Scientific Studies Biased by Reward Systems

1
82

The production of modern scientific studies is fundamentally biased and most often leads to unreliable results that no one will be funded to try to replicate, argue John Ioannidis and Muin Khoury in a commentary in the Journal of the American Medical Association. “Scientists are typically rewarded for publishing articles, obtaining grants, and claiming novel, significant results. However, emphasis on publication can lead to least publishable units, authorship inflation, and potentially irreproducible results,” they write.

Authors of scientific studies are rewarded for “massaging data to obtain ‘positive’ results,” they continue, and owners of raw data have too many incentives not to share their data with competitors.

Assessing Value in Biomedical Research: The PQRST of Appraisal and Reward (Ioannidis John P. A. and Muin J. Khoury, Journal of the American Medical Association, August 2014. JAMA. 2014;312(5):483-484. doi:10.1001/jama.2014.6932.)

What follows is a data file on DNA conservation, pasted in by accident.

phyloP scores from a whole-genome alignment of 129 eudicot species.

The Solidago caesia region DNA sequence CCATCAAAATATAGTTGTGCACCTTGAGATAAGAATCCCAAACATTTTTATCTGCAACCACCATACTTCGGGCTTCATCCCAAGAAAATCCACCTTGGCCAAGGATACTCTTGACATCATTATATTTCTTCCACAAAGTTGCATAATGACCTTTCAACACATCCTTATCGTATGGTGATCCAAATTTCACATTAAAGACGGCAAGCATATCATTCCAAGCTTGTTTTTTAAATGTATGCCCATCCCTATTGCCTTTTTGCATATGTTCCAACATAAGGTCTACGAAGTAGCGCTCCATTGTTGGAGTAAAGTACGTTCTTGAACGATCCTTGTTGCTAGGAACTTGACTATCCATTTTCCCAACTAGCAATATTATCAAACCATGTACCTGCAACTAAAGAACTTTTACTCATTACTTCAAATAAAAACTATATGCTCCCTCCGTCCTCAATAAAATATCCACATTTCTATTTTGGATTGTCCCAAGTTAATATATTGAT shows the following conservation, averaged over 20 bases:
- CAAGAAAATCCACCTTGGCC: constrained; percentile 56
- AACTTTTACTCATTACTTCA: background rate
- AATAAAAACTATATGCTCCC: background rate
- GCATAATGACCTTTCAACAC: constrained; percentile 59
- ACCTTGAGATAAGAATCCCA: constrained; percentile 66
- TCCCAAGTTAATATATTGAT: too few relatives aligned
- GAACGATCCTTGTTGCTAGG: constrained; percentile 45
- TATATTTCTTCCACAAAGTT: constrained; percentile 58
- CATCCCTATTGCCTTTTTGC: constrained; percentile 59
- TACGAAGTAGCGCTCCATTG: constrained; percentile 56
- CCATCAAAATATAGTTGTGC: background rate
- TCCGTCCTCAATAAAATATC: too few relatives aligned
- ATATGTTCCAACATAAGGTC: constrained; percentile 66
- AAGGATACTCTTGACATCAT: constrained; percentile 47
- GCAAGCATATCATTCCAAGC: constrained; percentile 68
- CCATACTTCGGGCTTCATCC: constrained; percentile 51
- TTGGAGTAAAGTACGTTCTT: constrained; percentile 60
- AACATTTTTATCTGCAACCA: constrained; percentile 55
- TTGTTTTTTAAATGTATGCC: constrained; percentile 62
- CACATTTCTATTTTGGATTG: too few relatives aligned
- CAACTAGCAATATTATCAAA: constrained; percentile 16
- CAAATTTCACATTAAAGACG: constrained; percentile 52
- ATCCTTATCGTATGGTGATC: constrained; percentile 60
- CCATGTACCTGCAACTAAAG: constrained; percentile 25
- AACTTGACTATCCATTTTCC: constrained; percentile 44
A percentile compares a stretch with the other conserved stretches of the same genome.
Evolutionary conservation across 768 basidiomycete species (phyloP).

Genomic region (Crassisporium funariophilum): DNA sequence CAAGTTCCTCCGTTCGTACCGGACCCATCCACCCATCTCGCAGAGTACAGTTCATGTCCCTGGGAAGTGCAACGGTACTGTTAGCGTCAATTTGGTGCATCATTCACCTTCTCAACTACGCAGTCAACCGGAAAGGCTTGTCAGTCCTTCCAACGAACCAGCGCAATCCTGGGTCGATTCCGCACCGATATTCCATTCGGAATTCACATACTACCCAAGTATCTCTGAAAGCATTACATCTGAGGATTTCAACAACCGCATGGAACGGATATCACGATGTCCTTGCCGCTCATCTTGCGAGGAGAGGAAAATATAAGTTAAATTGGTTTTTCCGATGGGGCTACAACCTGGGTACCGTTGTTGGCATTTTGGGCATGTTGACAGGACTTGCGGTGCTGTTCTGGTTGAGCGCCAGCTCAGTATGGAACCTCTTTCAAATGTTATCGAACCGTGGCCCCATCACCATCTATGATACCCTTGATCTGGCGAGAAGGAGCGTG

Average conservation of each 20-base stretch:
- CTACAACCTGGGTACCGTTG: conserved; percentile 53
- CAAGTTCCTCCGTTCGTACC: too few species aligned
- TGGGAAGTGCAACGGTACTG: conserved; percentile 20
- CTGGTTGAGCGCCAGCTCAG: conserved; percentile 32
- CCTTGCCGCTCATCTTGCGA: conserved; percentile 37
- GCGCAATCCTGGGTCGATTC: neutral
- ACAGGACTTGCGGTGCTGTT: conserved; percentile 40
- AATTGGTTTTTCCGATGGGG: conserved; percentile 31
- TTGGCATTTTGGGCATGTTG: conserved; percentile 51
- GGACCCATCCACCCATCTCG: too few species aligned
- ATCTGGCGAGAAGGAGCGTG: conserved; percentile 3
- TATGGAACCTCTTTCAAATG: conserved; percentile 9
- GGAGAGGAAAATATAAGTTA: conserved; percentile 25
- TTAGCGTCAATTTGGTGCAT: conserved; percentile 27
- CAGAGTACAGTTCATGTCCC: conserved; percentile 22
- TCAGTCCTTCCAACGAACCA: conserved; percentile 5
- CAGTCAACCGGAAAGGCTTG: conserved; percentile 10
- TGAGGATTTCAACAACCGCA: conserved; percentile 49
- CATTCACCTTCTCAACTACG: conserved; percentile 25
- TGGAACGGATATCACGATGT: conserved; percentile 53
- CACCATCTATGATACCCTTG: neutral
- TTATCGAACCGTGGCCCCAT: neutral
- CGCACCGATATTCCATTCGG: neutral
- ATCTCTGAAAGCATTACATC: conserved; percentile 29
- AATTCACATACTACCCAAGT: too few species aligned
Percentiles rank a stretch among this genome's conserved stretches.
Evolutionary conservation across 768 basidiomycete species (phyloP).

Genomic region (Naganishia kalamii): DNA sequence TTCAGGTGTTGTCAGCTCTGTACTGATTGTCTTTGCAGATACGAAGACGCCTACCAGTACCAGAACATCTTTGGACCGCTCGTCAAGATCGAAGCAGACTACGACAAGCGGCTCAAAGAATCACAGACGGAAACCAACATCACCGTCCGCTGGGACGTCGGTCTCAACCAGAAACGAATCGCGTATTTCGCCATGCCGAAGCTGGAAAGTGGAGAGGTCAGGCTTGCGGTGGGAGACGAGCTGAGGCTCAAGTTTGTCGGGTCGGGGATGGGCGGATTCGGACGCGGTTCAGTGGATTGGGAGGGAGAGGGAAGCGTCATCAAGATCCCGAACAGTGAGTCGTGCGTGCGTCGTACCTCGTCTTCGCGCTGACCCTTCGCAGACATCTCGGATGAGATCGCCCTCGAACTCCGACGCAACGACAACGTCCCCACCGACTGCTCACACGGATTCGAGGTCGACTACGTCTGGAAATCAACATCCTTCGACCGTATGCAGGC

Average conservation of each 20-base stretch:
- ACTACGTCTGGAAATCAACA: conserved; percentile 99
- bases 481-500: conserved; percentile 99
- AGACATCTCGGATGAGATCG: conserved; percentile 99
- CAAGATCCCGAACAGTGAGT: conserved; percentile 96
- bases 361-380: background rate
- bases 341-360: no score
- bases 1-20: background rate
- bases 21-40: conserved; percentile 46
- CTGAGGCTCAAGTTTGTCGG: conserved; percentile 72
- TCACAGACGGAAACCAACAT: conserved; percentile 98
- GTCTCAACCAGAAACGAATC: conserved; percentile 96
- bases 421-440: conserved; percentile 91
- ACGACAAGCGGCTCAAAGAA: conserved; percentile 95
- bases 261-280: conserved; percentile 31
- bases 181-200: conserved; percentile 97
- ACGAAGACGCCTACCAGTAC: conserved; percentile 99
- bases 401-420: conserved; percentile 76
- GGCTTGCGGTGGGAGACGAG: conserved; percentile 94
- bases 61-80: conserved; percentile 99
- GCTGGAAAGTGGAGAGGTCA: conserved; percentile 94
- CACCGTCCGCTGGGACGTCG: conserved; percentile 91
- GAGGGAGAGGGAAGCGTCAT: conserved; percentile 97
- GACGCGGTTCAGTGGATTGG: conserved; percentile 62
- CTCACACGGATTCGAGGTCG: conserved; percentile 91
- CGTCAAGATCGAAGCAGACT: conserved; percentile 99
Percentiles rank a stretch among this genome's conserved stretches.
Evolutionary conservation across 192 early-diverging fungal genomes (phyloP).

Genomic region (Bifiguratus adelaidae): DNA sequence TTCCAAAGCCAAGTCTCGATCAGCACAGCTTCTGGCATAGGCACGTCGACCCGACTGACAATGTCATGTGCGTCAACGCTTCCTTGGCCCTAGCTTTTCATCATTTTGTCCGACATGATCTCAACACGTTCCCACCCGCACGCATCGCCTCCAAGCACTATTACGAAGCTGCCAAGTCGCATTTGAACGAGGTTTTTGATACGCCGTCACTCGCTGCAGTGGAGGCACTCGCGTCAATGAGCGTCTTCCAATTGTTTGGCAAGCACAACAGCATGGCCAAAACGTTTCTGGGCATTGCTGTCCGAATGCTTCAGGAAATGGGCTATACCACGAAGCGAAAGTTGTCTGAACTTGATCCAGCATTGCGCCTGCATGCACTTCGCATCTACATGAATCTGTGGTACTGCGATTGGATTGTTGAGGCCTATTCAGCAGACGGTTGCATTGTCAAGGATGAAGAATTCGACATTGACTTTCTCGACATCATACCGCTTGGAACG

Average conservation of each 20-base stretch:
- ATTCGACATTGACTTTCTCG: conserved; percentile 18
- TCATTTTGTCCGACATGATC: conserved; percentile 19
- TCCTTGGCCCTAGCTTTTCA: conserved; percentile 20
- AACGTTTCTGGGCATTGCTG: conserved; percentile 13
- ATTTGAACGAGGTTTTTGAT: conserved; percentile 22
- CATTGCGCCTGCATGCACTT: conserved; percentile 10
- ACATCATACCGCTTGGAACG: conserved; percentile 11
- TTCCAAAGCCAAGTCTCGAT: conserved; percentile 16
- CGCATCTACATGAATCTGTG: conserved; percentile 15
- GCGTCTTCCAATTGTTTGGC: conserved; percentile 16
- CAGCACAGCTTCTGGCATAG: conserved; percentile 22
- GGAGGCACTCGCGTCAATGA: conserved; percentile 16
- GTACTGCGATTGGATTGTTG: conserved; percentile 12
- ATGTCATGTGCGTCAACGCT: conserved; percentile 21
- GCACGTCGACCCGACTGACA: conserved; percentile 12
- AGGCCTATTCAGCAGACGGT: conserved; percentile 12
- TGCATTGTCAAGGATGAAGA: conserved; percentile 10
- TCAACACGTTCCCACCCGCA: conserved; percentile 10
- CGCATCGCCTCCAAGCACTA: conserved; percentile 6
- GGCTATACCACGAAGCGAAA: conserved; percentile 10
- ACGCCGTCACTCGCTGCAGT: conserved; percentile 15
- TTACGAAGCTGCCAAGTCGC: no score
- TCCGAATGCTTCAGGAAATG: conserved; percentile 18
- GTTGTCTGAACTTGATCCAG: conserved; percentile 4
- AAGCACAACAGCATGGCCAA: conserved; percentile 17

Support MIA

MIA relies on the support of its readers to exist. Please consider a donation to help us provide news, essays, podcasts and continuing education courses that explore alternatives to the current paradigm of psychiatric care. Your tax-deductible donation will help build a community devoted to creating such change.

$
Select Payment Method
Personal Info

Credit Card Info
This is a secure SSL encrypted payment.

Billing Details

Donation Total: $20 One Time

1 COMMENT

  1. “Authors of scientific studies are rewarded for “massaging data to obtain ‘positive’ results,” they continue, and owners of raw data have too many incentives not to share their data with competitors.”
    Sadly as an insider I agree 100% percent. Scientific honesty is not being rewarded, instead you get recognition for how much you can hype up your results.

LEAVE A REPLY